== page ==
The Weekend Australian - Review
Solution next page today’s target:
VERY GOOD: 18 EXCELLENT: 21 GENIUS: 25
How many words of four letters or more can you make from these letters? In making a word, each letter may be used only once, and the centre letter must be included. No slang, foreign words, hyphens, apostrophes or plurals ending in ‘s’.
One of the greatest attacking players of recent times, the legendary Alexei Shirov, has scored a devastating victory at the Salamanca Masters in Spain.
The Spaniard, who was born in Latvia, scored a remarkable 6/7 to take out the unusual event that featured a mix of top male and female players.
He played his usual fascinating blend of tactical chess, and was aided by the abysmal performance of Veselin Topalov and a lucky escape against Elisabeth Pähtz.
Shirov was among the world’s best players in the 1990s and 2000s but has slipped back lately. He won the right to challenge Garry Kasparov for the world championship in 1998, but the match never took place. His magnificent games are celebrated in the Fire on Board books.
Meanwhile, world champion Magnus Carlsen seems to have sprung back to good form after a strong start to the Opera Euro Rapid, the latest event in the Meltwater Champions Chess Tour.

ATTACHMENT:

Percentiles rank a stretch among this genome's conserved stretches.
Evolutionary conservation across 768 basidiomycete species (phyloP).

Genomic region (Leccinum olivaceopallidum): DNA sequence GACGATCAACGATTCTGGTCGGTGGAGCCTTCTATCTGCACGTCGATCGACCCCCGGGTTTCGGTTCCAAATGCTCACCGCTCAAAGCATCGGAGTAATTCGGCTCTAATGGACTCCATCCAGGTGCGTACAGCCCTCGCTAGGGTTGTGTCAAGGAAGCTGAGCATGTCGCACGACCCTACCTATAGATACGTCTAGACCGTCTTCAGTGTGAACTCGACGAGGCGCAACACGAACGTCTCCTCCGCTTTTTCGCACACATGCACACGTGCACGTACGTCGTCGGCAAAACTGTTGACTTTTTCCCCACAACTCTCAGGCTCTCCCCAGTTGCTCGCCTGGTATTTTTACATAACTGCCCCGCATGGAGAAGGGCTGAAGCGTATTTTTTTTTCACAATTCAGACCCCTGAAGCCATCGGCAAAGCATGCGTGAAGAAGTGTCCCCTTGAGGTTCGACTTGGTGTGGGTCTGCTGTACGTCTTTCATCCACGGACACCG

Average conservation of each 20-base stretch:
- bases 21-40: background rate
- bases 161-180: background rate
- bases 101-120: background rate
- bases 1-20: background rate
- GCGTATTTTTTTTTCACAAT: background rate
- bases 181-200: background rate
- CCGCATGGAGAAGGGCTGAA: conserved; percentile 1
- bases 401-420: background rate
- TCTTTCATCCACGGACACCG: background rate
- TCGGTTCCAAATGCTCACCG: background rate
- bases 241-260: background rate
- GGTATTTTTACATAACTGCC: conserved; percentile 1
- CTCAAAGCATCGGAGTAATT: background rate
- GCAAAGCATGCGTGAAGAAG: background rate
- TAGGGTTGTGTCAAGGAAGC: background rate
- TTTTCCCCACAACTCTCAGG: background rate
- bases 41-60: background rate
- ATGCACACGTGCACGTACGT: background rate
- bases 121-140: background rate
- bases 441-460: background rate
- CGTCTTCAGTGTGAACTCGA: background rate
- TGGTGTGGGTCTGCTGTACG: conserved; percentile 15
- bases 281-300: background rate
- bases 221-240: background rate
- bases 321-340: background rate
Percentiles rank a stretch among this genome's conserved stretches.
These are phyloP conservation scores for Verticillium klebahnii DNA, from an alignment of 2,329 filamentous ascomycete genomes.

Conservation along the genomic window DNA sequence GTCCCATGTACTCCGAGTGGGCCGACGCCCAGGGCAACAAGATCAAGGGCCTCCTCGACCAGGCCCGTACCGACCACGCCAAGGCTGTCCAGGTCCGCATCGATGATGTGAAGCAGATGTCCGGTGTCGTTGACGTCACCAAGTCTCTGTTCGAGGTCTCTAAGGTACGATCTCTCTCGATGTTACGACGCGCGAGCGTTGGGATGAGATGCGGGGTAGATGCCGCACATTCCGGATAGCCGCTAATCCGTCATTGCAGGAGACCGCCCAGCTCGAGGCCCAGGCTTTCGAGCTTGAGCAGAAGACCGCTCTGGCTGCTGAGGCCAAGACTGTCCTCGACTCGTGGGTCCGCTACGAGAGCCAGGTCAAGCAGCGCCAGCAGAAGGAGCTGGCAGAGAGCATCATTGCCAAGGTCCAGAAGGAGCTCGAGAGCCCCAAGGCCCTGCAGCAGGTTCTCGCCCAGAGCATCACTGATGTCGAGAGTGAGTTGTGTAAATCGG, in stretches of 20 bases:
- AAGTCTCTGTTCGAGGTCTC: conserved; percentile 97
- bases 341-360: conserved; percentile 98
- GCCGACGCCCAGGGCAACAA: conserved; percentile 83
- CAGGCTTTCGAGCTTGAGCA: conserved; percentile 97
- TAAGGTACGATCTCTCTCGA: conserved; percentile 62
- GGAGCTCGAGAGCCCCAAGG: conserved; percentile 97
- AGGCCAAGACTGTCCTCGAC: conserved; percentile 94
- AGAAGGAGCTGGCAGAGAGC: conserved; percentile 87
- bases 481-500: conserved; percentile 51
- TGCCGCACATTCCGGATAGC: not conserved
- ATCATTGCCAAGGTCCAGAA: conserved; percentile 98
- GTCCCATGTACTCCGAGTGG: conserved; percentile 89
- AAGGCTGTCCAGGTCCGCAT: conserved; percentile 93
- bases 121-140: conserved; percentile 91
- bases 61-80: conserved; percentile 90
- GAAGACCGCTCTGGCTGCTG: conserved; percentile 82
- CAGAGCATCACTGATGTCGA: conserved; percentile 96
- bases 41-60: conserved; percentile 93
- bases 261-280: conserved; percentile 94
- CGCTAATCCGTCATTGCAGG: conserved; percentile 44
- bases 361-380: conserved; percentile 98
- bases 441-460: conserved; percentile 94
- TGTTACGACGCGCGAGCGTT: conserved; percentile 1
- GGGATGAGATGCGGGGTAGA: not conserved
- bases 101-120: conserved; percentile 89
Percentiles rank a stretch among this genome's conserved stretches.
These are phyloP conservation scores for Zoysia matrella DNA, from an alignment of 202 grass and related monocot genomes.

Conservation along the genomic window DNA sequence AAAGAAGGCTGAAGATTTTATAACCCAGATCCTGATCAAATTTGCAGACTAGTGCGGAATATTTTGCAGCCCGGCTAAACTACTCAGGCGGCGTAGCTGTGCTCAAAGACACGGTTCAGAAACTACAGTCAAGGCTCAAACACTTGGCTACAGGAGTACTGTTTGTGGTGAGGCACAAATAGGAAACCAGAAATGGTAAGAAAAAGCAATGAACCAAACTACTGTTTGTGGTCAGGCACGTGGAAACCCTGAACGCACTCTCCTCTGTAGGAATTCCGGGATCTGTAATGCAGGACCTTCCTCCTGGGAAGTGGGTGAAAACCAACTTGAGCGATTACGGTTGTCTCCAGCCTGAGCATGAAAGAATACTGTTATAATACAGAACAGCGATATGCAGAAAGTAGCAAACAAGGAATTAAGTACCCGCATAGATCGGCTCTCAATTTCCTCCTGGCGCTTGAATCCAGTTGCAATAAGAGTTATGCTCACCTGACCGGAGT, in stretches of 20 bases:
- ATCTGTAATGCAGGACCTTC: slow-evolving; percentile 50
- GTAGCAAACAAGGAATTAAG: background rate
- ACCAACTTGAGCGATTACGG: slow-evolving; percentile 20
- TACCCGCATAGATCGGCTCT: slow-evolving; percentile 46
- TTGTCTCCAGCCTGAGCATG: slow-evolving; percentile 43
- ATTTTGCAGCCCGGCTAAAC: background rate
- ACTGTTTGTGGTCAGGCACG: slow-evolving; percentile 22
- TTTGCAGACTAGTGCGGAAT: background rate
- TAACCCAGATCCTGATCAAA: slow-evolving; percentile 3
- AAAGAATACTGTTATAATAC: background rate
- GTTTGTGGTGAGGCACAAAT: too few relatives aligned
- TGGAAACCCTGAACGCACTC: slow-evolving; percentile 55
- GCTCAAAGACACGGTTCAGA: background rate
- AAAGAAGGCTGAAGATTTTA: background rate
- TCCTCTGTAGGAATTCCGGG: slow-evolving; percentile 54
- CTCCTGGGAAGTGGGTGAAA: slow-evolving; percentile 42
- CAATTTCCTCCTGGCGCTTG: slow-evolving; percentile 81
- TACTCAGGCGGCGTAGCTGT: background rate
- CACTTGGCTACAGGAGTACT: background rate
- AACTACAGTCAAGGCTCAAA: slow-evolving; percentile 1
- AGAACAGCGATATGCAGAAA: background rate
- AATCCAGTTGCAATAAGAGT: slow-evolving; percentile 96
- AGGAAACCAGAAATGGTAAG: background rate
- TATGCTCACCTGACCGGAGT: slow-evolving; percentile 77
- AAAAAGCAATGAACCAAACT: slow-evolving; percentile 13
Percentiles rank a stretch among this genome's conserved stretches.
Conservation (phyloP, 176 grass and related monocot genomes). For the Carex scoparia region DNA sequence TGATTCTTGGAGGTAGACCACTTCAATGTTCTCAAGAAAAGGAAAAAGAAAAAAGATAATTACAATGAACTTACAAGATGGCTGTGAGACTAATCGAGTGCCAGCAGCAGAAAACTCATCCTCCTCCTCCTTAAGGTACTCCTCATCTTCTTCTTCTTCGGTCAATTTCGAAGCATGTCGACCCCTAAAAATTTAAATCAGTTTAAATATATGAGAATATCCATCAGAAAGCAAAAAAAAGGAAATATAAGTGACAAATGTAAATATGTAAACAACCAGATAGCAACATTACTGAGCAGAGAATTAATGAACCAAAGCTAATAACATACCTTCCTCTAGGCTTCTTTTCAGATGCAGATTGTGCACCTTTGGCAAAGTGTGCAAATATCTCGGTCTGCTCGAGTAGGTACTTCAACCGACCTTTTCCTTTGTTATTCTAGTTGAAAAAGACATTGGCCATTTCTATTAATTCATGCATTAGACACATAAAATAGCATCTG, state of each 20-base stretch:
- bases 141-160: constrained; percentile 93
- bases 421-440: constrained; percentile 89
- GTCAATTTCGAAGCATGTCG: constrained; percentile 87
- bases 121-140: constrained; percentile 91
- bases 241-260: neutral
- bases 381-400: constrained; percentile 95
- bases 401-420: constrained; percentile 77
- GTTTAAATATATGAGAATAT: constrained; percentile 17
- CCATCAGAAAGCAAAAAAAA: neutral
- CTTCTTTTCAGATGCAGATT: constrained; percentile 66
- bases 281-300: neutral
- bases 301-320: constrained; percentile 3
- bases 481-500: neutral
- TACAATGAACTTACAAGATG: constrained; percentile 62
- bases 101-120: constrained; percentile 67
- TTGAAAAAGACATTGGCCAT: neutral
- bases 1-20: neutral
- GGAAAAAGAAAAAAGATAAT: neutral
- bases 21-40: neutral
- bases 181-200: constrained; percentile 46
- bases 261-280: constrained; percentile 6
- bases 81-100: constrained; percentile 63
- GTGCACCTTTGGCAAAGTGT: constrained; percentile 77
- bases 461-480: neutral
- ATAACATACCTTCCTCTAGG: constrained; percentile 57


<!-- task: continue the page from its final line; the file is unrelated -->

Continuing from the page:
After two days’ play, Carlsen led the preliminary with 7/10, ahead of So and Giri on 6.5.
Closer to home, the Australian Chess Federation held its national conference by Zoom. Gary Wastell and Bill Gletsos were re-elected as president and deputy president, respectively, but Hughston Parle replaced Leonid Sandler as one of two vice-presidents.
The Arlauskas Medal (junior chess) went to
WFM Cassandra Lim; Viner Medal (senior chess): IM Leonid Sandler; Steiner Medal (player of the year): GM Temur Kuybokarov; Purdy Medal (chess journalism): GM David Smerdon; Koshnitsky Medal (administration): David Ellis.
Alexander Donchenko-Fabiano Caruana, Tata Steel 1.d4 d5 2.c4 c6 3.Nf3 Nf6 4.e3 Bf5 5.Nc3 e6 6.Nh4 Be4 7.f3 Bg6 8.Bd2 Be7 9.Nxg6 hxg6 10.Qc2 Nbd7 11.O-O-O a6 12.g4 dxc4 13.Bxc4 b5 14.Be2 c5 15.d5 Nxd5 16.Nxd5 exd5 17.f4 b4 18.e4 d4 19.e5 Nb6 20. e6 Qd5! 21.exf7+ Kf8 22.h4 Qxa2 23.Qxg6 b3 24.Be1 c4 25.Rxd4 Na4 26.Qb1 (See diagram, below left) Ba3!! 27.Qxa2 bxa2 28.Kc2 Rb8 29.Rd8+ Rxd8 30. bxa3 c3 31.Bg3 Rd2+ 32.Kb3 Nc5+ 0-1
This week’s problem (below right): Ian Shanahan, 2013. Mate in two.
Last week’s solution: 1.Qg1! (waiting) and if 1...Ka8 2.Qa7 or 1...Kxc6 2.Qb6 or 1...Ka6 2.Qa7/Qb6.